docker-container-attach (1) - Linux Man Pages
docker-container-attach: Attach local standard input, output, and error streams to a running container
docker-container-attach - Attach local standard input, output, and error streams to a running container
docker container attach [OPTIONS] CONTAINER
The docker attach command allows you to attach to a running container using the container's ID or name, either to view its ongoing output or to control it interactively. You can attach to the same contained process multiple times simultaneously, screen sharing style, or quickly view the progress of your detached process.
To stop a container, use CTRL-c. This key sequence sends SIGKILL to the container. You can detach from the container (and leave it running) using a configurable key sequence. The default sequence is CTRL-p CTRL-q. You configure the key sequence using the --detach-keys option or a configuration file. See config-json(5) for documentation on using a configuration file.
It is forbidden to redirect the standard input of a docker attach command while attaching to a tty-enabled container (i.e.: launched with -t).
Override the detach sequence
If you want, you can configure an override the Docker key sequence for detach. This is useful if the Docker default sequence conflicts with key sequence you use for other applications. There are two ways to define your own detach key sequence, as a per-container override or as a configuration property on your entire configuration.
To override the sequence for an individual container, use the --detach-keys="<sequence>" flag with the docker attach command. The format of the <sequence> is either a letter [a-Z], or the ctrl- combined with any of the following:
- a-z (a single lowercase alpha character )
- @ (at sign)
- [ (left bracket)
- \\ (two backward slashes)
- _ (underscore)
These a, ctrl-a, X, or ctrl-\\ values are all examples of valid key sequences. To configure a different configuration default key sequence for all containers, see docker(1).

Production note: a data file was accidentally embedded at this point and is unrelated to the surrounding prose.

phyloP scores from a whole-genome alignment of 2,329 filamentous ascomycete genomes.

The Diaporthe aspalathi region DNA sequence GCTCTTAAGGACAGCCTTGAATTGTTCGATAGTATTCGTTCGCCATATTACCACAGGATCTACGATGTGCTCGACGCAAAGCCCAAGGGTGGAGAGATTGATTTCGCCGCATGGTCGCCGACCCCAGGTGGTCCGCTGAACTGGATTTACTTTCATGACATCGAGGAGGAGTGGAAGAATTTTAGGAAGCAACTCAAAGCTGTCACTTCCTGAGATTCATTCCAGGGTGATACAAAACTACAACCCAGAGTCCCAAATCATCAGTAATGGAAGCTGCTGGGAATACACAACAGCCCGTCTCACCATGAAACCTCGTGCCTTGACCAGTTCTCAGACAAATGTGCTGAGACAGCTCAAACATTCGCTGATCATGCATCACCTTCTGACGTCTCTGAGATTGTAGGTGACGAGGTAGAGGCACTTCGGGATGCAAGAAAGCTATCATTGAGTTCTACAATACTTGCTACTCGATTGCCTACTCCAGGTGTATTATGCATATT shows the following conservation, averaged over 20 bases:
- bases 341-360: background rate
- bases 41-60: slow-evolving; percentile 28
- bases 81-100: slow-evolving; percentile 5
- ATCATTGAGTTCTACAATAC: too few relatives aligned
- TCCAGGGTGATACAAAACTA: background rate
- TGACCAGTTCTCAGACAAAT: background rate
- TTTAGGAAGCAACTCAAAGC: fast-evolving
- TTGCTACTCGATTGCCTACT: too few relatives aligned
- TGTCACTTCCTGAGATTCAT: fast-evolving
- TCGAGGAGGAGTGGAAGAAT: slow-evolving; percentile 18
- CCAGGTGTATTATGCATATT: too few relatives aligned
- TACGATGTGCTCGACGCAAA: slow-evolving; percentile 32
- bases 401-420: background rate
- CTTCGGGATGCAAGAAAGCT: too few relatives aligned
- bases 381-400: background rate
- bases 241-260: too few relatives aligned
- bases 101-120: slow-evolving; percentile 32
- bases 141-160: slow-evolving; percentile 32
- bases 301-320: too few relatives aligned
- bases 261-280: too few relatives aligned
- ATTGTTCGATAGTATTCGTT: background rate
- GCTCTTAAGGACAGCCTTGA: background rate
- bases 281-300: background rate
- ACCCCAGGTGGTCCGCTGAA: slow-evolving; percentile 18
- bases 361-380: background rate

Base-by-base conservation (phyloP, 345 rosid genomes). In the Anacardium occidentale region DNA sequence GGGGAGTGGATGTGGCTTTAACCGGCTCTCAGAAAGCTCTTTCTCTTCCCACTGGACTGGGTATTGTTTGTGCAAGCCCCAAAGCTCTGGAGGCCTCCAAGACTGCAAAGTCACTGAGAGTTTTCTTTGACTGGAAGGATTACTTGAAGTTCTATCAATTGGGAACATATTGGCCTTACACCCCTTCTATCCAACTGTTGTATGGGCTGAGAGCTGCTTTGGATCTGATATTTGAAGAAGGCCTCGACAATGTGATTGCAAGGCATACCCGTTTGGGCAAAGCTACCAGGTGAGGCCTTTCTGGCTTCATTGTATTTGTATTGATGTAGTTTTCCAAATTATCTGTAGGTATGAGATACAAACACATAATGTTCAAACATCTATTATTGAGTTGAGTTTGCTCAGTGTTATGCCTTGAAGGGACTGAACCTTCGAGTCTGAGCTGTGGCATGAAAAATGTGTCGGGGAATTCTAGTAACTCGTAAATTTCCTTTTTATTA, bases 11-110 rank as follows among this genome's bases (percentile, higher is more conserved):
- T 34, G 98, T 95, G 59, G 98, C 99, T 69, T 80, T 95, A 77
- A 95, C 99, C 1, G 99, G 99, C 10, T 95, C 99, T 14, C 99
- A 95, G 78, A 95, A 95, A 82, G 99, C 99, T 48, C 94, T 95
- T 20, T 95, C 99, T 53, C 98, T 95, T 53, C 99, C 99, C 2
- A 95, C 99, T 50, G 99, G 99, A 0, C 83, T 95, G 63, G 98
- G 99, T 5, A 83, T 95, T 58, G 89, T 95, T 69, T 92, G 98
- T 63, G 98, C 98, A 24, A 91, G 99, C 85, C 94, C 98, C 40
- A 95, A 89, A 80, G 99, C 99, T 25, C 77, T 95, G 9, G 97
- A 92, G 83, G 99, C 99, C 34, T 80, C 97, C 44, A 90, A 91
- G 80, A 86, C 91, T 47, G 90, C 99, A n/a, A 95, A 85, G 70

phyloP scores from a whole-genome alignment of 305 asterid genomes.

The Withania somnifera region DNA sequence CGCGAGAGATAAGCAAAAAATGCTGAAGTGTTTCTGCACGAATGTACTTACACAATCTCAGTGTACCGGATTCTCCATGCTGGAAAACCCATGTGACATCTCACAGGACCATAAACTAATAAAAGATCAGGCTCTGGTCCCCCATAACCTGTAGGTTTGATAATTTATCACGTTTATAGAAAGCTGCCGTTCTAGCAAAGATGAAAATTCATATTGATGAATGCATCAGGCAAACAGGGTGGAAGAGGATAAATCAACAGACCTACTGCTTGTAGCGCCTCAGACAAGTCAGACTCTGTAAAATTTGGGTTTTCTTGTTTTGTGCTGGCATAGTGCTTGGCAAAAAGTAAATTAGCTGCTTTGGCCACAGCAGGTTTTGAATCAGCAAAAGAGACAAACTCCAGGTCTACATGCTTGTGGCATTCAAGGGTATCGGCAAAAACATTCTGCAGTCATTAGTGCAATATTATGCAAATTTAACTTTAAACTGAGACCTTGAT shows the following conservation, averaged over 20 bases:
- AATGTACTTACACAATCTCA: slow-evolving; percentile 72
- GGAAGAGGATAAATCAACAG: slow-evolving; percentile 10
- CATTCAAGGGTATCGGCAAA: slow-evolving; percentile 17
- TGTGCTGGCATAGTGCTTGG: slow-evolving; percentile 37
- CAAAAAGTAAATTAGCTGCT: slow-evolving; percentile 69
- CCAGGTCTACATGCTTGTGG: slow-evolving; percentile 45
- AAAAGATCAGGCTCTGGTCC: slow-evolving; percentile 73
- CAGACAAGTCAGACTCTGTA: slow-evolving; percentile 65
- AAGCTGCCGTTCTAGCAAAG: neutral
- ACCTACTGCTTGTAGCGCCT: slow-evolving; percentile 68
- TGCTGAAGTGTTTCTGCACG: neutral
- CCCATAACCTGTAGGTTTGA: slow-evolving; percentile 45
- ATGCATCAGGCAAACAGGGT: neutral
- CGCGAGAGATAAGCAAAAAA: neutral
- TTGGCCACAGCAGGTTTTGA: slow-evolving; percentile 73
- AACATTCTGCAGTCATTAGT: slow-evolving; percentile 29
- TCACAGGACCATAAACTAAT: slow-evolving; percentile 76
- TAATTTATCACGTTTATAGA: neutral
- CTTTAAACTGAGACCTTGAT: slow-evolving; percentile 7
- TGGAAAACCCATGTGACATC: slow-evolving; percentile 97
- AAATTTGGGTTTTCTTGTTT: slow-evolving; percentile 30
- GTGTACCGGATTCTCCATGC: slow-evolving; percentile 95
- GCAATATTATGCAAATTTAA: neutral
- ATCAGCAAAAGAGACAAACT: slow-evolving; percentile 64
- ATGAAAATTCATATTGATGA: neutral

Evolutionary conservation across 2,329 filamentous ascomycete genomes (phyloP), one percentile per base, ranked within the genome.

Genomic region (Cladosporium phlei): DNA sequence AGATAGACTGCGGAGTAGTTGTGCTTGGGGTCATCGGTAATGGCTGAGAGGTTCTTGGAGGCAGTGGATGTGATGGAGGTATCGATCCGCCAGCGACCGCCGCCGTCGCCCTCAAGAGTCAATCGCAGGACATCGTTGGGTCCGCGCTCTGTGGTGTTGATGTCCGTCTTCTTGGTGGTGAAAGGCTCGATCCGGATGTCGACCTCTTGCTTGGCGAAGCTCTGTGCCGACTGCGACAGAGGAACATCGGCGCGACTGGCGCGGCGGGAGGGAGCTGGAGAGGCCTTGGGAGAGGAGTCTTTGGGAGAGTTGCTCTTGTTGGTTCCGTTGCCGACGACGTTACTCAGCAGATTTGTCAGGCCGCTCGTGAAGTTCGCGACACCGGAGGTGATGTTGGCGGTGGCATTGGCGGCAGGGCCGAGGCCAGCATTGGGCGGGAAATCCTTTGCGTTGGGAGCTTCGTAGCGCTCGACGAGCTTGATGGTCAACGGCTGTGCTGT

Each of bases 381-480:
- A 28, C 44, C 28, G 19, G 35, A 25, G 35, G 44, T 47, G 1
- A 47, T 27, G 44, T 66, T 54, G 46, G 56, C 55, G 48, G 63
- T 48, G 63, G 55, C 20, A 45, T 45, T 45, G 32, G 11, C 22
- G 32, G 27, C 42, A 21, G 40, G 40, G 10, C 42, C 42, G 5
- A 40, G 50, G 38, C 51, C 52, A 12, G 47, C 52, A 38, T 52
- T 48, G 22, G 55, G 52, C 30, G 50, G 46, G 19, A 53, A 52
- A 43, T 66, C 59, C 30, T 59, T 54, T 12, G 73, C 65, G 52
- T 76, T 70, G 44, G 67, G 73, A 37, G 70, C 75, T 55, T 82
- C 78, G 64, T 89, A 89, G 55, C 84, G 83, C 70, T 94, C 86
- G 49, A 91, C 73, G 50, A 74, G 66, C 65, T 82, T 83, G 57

Attaching to a container
In this example the top command is run inside a container, from an image called fedora, in detached mode. The ID from the container is passed into the docker attach command:
$ ID=$(sudo docker run -d fedora /usr/bin/top -b) $ sudo docker attach $ID top - 02:05:52 up 3:05, 0 users, load average: 0.01, 0.02, 0.05 Tasks: 1 total, 1 running, 0 sleeping, 0 stopped, 0 zombie Cpu(s): 0.1%us, 0.2%sy, 0.0%ni, 99.7%id, 0.0%wa, 0.0%hi, 0.0%si, 0.0%st Mem: 373572k total, 355560k used, 18012k free, 27872k buffers Swap: 786428k total, 0k used, 786428k free, 221740k cached PID USER PR NI VIRT RES SHR S %CPU %MEM TIME+ COMMAND 1 root 20 0 17200 1116 912 R 0 0.3 0:00.03 top top - 02:05:55 up 3:05, 0 users, load average: 0.01, 0.02, 0.05 Tasks: 1 total, 1 running, 0 sleeping, 0 stopped, 0 zombie Cpu(s): 0.0%us, 0.2%sy, 0.0%ni, 99.8%id, 0.0%wa, 0.0%hi, 0.0%si, 0.0%st Mem: 373572k total, 355244k used, 18328k free, 27872k buffers Swap: 786428k total, 0k used, 786428k free, 221776k cached PID USER PR NI VIRT RES SHR S %CPU %MEM TIME+ COMMAND 1 root 20 0 17208 1144 932 R 0 0.3 0:00.03 top